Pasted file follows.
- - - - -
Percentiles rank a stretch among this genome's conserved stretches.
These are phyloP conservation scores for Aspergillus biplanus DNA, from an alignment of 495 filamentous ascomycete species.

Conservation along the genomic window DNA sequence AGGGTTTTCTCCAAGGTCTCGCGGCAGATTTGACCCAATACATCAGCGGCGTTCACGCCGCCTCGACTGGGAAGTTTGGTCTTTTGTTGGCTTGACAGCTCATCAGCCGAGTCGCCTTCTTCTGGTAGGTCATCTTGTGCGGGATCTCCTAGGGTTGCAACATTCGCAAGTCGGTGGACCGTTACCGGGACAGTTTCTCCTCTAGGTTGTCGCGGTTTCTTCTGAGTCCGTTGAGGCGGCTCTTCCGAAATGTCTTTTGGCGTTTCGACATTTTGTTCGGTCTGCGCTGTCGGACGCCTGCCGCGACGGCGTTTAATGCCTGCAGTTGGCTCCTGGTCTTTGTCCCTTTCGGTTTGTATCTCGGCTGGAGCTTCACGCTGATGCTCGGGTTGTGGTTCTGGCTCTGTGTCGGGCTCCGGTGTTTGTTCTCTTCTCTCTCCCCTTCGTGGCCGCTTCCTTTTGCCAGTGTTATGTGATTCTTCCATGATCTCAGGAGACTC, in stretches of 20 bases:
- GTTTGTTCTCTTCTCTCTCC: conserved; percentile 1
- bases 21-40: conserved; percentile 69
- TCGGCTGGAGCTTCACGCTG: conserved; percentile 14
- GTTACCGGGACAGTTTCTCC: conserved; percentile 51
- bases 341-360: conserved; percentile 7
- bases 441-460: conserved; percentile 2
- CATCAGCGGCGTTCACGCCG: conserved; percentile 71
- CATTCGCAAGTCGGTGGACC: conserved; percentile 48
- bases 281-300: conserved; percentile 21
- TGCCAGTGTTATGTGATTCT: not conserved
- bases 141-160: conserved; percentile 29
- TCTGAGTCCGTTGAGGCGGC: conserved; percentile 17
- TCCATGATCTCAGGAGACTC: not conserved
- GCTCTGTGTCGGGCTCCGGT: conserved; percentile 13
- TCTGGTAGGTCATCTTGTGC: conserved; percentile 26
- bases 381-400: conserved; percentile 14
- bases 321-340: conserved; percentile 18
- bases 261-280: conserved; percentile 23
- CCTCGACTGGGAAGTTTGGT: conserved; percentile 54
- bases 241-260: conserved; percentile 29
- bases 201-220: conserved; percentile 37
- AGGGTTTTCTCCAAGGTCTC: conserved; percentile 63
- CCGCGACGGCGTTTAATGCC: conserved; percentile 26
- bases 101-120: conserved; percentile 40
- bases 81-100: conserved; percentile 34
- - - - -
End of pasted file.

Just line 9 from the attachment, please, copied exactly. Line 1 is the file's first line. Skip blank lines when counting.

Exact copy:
- bases 441-460: conserved; percentile 2